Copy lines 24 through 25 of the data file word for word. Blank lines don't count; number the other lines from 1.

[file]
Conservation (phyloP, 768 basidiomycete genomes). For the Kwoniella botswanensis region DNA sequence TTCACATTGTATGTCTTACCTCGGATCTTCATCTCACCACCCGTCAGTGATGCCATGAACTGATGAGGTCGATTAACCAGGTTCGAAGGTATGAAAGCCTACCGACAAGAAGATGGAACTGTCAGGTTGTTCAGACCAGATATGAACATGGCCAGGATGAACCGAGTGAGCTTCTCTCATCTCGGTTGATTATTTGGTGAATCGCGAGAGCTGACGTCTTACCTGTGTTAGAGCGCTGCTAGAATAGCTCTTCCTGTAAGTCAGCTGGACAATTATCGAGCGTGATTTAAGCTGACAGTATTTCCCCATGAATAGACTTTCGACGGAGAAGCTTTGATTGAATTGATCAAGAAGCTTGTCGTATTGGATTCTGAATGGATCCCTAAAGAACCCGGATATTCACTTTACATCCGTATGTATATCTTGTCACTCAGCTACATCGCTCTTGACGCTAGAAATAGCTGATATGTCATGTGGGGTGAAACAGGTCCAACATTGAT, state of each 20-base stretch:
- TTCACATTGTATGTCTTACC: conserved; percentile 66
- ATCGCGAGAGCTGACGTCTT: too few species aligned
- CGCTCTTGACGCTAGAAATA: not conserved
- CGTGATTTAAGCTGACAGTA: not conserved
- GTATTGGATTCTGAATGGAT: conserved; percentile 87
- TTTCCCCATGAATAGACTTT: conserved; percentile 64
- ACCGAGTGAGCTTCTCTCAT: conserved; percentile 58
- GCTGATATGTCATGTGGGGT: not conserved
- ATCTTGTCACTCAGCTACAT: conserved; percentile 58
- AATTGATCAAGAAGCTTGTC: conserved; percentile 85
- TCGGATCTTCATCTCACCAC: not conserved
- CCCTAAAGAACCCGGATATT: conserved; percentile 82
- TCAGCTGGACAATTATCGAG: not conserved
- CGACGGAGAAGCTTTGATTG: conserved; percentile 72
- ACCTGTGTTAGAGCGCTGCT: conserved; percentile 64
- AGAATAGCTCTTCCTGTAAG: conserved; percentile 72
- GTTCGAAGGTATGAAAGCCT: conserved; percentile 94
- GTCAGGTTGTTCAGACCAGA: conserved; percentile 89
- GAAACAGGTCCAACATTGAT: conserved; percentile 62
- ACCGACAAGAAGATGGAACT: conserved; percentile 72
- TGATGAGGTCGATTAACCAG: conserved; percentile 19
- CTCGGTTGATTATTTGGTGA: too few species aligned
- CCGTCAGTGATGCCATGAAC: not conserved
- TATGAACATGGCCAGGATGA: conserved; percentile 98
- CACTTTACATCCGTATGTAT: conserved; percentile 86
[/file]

- CCGTCAGTGATGCCATGAAC: not conserved
- TATGAACATGGCCAGGATGA: conserved; percentile 98